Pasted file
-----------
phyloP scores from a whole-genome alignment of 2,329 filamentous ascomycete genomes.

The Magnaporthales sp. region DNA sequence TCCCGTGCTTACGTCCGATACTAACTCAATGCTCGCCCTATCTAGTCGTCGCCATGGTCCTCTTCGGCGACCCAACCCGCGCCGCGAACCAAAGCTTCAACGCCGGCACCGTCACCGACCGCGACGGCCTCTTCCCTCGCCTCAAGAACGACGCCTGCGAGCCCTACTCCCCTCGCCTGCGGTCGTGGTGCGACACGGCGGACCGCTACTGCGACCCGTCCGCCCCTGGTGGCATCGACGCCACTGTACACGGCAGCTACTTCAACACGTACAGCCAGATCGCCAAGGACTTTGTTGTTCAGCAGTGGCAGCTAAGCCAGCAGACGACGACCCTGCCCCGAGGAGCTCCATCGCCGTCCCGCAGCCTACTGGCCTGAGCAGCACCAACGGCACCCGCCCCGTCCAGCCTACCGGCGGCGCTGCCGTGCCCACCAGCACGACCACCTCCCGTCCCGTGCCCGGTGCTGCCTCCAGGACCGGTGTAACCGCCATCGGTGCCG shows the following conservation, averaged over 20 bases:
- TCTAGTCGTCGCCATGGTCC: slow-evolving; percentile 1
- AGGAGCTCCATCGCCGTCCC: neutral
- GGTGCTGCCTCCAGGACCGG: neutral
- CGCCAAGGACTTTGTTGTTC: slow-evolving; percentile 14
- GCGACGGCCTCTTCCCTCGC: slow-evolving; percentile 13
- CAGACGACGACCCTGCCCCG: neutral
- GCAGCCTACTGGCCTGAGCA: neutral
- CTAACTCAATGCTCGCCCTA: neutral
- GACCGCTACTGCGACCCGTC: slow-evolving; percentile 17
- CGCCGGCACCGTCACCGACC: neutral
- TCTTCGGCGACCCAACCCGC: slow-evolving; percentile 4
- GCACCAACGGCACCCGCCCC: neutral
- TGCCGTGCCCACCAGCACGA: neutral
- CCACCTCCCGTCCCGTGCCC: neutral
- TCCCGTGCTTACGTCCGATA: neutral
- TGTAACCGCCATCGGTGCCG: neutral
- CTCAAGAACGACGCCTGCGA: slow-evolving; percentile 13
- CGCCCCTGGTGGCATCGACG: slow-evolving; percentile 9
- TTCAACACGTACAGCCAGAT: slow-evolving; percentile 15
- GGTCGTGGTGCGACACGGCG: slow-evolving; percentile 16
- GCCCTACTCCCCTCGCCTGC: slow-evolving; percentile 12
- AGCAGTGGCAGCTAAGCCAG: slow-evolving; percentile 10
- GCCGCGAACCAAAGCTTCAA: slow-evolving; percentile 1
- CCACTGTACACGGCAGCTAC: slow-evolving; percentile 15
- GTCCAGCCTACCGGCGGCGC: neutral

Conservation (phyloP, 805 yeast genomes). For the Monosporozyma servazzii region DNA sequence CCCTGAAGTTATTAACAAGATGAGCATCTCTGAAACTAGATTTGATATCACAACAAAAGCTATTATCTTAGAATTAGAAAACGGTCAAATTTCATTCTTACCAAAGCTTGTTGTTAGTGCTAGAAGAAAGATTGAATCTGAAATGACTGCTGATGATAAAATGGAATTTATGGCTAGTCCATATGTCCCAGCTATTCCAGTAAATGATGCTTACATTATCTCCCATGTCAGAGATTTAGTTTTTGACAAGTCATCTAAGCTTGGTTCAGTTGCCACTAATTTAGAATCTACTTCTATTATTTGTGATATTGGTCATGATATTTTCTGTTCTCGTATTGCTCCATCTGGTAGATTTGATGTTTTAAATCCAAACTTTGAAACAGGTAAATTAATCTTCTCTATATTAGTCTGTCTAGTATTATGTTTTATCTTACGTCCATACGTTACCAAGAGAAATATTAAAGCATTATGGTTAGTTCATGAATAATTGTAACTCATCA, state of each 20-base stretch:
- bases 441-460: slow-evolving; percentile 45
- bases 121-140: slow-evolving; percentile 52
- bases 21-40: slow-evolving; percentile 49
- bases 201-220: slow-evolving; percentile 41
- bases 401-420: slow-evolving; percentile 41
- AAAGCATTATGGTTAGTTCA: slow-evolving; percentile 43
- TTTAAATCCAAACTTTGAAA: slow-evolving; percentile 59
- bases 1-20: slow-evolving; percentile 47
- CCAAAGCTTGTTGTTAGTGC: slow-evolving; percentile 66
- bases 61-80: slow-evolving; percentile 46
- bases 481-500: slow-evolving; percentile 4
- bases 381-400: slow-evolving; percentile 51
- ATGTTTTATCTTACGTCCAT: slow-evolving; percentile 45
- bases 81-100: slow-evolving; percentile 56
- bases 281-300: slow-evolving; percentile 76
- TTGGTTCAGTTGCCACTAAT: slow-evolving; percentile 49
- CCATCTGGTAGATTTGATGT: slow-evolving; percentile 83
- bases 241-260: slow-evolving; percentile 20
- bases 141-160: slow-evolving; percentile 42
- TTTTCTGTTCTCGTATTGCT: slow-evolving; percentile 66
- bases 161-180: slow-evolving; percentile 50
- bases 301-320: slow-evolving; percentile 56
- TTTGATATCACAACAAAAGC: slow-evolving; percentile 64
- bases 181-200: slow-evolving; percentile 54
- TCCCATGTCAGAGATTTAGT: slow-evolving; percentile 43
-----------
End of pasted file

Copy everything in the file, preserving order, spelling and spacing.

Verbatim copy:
phyloP scores from a whole-genome alignment of 2,329 filamentous ascomycete genomes.

The Magnaporthales sp. region DNA sequence TCCCGTGCTTACGTCCGATACTAACTCAATGCTCGCCCTATCTAGTCGTCGCCATGGTCCTCTTCGGCGACCCAACCCGCGCCGCGAACCAAAGCTTCAACGCCGGCACCGTCACCGACCGCGACGGCCTCTTCCCTCGCCTCAAGAACGACGCCTGCGAGCCCTACTCCCCTCGCCTGCGGTCGTGGTGCGACACGGCGGACCGCTACTGCGACCCGTCCGCCCCTGGTGGCATCGACGCCACTGTACACGGCAGCTACTTCAACACGTACAGCCAGATCGCCAAGGACTTTGTTGTTCAGCAGTGGCAGCTAAGCCAGCAGACGACGACCCTGCCCCGAGGAGCTCCATCGCCGTCCCGCAGCCTACTGGCCTGAGCAGCACCAACGGCACCCGCCCCGTCCAGCCTACCGGCGGCGCTGCCGTGCCCACCAGCACGACCACCTCCCGTCCCGTGCCCGGTGCTGCCTCCAGGACCGGTGTAACCGCCATCGGTGCCG shows the following conservation, averaged over 20 bases:
- TCTAGTCGTCGCCATGGTCC: slow-evolving; percentile 1
- AGGAGCTCCATCGCCGTCCC: neutral
- GGTGCTGCCTCCAGGACCGG: neutral
- CGCCAAGGACTTTGTTGTTC: slow-evolving; percentile 14
- GCGACGGCCTCTTCCCTCGC: slow-evolving; percentile 13
- CAGACGACGACCCTGCCCCG: neutral
- GCAGCCTACTGGCCTGAGCA: neutral
- CTAACTCAATGCTCGCCCTA: neutral
- GACCGCTACTGCGACCCGTC: slow-evolving; percentile 17
- CGCCGGCACCGTCACCGACC: neutral
- TCTTCGGCGACCCAACCCGC: slow-evolving; percentile 4
- GCACCAACGGCACCCGCCCC: neutral
- TGCCGTGCCCACCAGCACGA: neutral
- CCACCTCCCGTCCCGTGCCC: neutral
- TCCCGTGCTTACGTCCGATA: neutral
- TGTAACCGCCATCGGTGCCG: neutral
- CTCAAGAACGACGCCTGCGA: slow-evolving; percentile 13
- CGCCCCTGGTGGCATCGACG: slow-evolving; percentile 9
- TTCAACACGTACAGCCAGAT: slow-evolving; percentile 15
- GGTCGTGGTGCGACACGGCG: slow-evolving; percentile 16
- GCCCTACTCCCCTCGCCTGC: slow-evolving; percentile 12
- AGCAGTGGCAGCTAAGCCAG: slow-evolving; percentile 10
- GCCGCGAACCAAAGCTTCAA: slow-evolving; percentile 1
- CCACTGTACACGGCAGCTAC: slow-evolving; percentile 15
- GTCCAGCCTACCGGCGGCGC: neutral

Conservation (phyloP, 805 yeast genomes). For the Monosporozyma servazzii region DNA sequence CCCTGAAGTTATTAACAAGATGAGCATCTCTGAAACTAGATTTGATATCACAACAAAAGCTATTATCTTAGAATTAGAAAACGGTCAAATTTCATTCTTACCAAAGCTTGTTGTTAGTGCTAGAAGAAAGATTGAATCTGAAATGACTGCTGATGATAAAATGGAATTTATGGCTAGTCCATATGTCCCAGCTATTCCAGTAAATGATGCTTACATTATCTCCCATGTCAGAGATTTAGTTTTTGACAAGTCATCTAAGCTTGGTTCAGTTGCCACTAATTTAGAATCTACTTCTATTATTTGTGATATTGGTCATGATATTTTCTGTTCTCGTATTGCTCCATCTGGTAGATTTGATGTTTTAAATCCAAACTTTGAAACAGGTAAATTAATCTTCTCTATATTAGTCTGTCTAGTATTATGTTTTATCTTACGTCCATACGTTACCAAGAGAAATATTAAAGCATTATGGTTAGTTCATGAATAATTGTAACTCATCA, state of each 20-base stretch:
- bases 441-460: slow-evolving; percentile 45
- bases 121-140: slow-evolving; percentile 52
- bases 21-40: slow-evolving; percentile 49
- bases 201-220: slow-evolving; percentile 41
- bases 401-420: slow-evolving; percentile 41
- AAAGCATTATGGTTAGTTCA: slow-evolving; percentile 43
- TTTAAATCCAAACTTTGAAA: slow-evolving; percentile 59
- bases 1-20: slow-evolving; percentile 47
- CCAAAGCTTGTTGTTAGTGC: slow-evolving; percentile 66
- bases 61-80: slow-evolving; percentile 46
- bases 481-500: slow-evolving; percentile 4
- bases 381-400: slow-evolving; percentile 51
- ATGTTTTATCTTACGTCCAT: slow-evolving; percentile 45
- bases 81-100: slow-evolving; percentile 56
- bases 281-300: slow-evolving; percentile 76
- TTGGTTCAGTTGCCACTAAT: slow-evolving; percentile 49
- CCATCTGGTAGATTTGATGT: slow-evolving; percentile 83
- bases 241-260: slow-evolving; percentile 20
- bases 141-160: slow-evolving; percentile 42
- TTTTCTGTTCTCGTATTGCT: slow-evolving; percentile 66
- bases 161-180: slow-evolving; percentile 50
- bases 301-320: slow-evolving; percentile 56
- TTTGATATCACAACAAAAGC: slow-evolving; percentile 64
- bases 181-200: slow-evolving; percentile 54
- TCCCATGTCAGAGATTTAGT: slow-evolving; percentile 43